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Thread: ORC question for those well read up

  1. #1
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    Basically, I was wondering what the laws where on armed security. Like if I was to start my own company what paper work, insurance, ect. would I need to have in order. Do you have to be bonded? My mom's company is looking to sign a contract for armed security and I am going to put in a bid. I've worked for them before, and other times they have local police officers work for them. But I may have an chance to seal this bid and hire my buddy and make this a full time job.

    So I guess does anyone know if the ORC has something written in it about armed security or if I need to look else where for the laws. And then if anyone could point me in the right direction, it would be helpful.

    (I googled "ohio armed security laws" and the such, with no prevail.)

  2. #2
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    First off....DO NOT SIGN A CONTRACT WITH THEM....

    My brother tried to open his own security company several years ago. He had taken the test and passed it and was waiting on his license. He called and was told that his license had been approved and his license would be mailed out in the next couple of days.

    My brother had already been working on a couple of accounts and he went out and got signed contracts to start doing business with these companys starting the next week.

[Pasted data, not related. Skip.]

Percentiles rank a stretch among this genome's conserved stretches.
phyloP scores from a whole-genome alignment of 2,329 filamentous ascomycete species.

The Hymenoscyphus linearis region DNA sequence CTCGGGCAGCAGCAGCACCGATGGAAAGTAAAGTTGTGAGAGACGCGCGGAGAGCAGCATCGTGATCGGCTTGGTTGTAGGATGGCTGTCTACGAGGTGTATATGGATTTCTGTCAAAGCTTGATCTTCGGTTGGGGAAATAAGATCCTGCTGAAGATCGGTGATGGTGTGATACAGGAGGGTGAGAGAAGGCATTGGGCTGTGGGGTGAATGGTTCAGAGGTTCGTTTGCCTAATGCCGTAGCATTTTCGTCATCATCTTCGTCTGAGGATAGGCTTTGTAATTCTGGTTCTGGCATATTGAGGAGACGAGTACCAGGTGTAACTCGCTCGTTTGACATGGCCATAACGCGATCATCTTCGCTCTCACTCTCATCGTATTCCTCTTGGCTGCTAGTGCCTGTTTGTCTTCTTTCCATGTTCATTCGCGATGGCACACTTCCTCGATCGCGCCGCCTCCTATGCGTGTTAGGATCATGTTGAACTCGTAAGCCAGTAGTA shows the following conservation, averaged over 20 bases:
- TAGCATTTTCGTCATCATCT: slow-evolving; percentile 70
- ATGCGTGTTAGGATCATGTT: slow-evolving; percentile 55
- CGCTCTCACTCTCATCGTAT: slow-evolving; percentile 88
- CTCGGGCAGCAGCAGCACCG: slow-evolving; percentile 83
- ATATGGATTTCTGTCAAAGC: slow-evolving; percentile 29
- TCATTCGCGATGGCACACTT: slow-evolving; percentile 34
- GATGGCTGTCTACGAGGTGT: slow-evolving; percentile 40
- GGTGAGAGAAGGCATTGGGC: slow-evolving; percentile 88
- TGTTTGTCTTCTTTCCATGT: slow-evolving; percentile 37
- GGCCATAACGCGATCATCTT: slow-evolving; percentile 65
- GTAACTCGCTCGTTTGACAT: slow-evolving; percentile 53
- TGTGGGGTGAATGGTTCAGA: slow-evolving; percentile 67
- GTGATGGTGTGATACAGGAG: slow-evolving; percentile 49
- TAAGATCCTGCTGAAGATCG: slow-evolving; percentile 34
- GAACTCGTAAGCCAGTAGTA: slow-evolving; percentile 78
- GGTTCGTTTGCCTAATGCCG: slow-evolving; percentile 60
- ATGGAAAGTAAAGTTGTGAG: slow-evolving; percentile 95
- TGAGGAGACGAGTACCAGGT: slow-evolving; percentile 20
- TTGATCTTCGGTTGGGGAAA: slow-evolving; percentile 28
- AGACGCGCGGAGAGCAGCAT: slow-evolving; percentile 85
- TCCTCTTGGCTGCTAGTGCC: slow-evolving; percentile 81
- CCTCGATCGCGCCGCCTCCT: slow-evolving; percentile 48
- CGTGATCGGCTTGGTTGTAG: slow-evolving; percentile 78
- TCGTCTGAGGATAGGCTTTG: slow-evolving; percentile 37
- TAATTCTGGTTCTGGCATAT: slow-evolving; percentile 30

Well the local sheriff, who also was a partner in a Private security company found out that he had lost an account to my brother. He checked out my brother's license and found out that the contract was signed two days before his license was dated.

    So they charged him with providing security services without a license. He lost his license and could not open his company.

    Now I don't know what the current laws are but FIND OUT.. before you sign any contracts. They may have changed and considering it appears you might be doing "IN HOUSE" security, they may even be different then doing "Private Security"

    Go to the Ohio Attonery Generals site, there is information there.

  3. #3
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    It's changed a lot since I was in it. I was a Pinkerton rent-a-cop when I was young,and we barely had to turn in a police background check then. I gather now that there's some kind of licensure required, and I would expect some kind of liability insurance and/or bond arrangement for any security company. You should consider incorporating as well (put in for an LLC in Columbus through the Commerce Department), to avoid personal liability.

    I haven't read the details, but this is the principal section of the ORC that you should start with: http://codes.ohio.gov/orc/4749.

    -ljp

  4. #4
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    I found what I need on the Ohio Attorney Generals web site. Thanks for that Ohio code site though! And thanks for the tip on the contract thing.

    UPDATE

    I read the link on the ORC and after reading it wanted a little input from you guys.
    Sounds like if you are a licensee then you can NOT open carry unless you pay and extra $15 fee. HOWEVER, you need no special training or extra fee to conceal carry if you are already licensed to do so. Just thought it was weird that you give up your right to open carry when you get licensed. Or did I read this wrong.